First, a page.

Monthly Archives: August 2016

World Elephant Day: 12 August 2016


#WorldElephantDay on social media to spread awareness (www.worldelephantday.org).

Common Elephant Facts:

  • It is thought that there used to be approximately 350 different species of elephant on the planet, at one time.
  • Today there are only two species left; the Asian elephant, and the African elephant .
  • Wild lifespan of 60-70 years; captive lifespan of below 40 years.
  • Gestation (pregnancy): 22 months.
  • Live together in (familial) herds of 10-100 elephants, led by the matriarch.
  • Young males will leave the family heard, and often form smaller bachelor groups, once sexual maturity is reached.
  • Known to visit ‘elephant graveyards’ and mourn the death of herd members.
  • Their trunk is used like a finger/hand – to grab things, such as food or to move obstacles out of their way; as well as sometimes being used to hold onto the tail of the elephant in front during walkies!
African_elephant_(Loxodonta_africana)_reaching_up_1
African Elephant – using trunk to get food (Open Source Google Image)

Asian Elephant Facts:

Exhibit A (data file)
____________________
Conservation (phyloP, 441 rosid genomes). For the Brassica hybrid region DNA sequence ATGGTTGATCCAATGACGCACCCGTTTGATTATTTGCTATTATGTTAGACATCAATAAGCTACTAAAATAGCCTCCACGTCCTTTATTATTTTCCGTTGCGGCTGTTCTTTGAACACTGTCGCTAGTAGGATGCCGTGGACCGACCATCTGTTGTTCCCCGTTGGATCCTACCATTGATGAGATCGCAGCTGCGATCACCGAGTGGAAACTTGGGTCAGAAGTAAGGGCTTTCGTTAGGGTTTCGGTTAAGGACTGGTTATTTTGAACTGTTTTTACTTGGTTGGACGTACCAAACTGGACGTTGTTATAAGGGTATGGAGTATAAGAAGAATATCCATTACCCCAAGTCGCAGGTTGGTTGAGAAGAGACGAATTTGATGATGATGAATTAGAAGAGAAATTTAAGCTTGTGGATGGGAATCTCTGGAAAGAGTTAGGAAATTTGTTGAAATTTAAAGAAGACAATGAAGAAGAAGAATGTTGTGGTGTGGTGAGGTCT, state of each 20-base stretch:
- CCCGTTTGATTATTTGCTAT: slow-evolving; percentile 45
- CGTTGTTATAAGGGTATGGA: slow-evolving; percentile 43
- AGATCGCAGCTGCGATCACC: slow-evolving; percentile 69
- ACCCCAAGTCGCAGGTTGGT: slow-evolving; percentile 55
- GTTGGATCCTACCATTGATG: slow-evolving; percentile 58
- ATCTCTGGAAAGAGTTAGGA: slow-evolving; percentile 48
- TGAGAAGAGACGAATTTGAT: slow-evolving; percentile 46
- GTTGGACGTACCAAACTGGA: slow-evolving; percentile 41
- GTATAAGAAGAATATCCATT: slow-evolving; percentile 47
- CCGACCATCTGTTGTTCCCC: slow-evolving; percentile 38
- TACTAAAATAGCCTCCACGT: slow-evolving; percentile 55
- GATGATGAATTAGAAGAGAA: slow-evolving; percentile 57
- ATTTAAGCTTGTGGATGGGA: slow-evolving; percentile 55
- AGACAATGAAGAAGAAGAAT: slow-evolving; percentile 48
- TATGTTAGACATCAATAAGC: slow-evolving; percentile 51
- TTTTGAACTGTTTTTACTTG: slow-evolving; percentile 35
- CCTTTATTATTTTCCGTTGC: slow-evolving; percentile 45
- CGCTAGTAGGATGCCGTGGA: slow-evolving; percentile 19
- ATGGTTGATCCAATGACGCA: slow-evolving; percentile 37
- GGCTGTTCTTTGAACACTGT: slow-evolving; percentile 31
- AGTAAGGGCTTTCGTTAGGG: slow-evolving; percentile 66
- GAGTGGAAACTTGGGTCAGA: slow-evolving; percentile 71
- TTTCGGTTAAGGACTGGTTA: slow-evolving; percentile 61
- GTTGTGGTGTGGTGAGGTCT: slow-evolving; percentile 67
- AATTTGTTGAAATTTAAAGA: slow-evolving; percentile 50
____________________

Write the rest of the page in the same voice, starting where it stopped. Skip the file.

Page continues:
• also known as the Indian elephant.
  • smaller in size than the African, weighing up to 5 tonnes, reaching 6.4 metres in length, and 3 metres in height.
  • small ears, straight at the bottom.
  • only males have tusks; not all males get tusks.
  • five toes on the front feet; four toes on the back feet.
  • estimated to be less than 50,000 remaining in the wild – classification: endangered.
Asian Elephant (Open Source Google Image)
Asian Elephant (Open Source Google Image)

African elephants:

  • larger of the two elephant species, weighing up to 6 tonnes, reaching 7.5 metres in length, and 3.3 metres in height.
  • large, round edged ears; used as fans in the heat (plus excess heat is released from the large surface area).
  • of the African, there are two subspecies; bush or savanna and forest.
  • both males and females have tusks.
  • African elephants are left or right-tusked (like we are left or right-handed); the dominant tusk is often smaller due to wear and tear.
  • five front toes; three hind toes.
  • estimated to be 470,000 remaining in the wild – classification: vulnerable.
African Elephant (Open Source Google Image)
African Elephant (Open Source Google Image)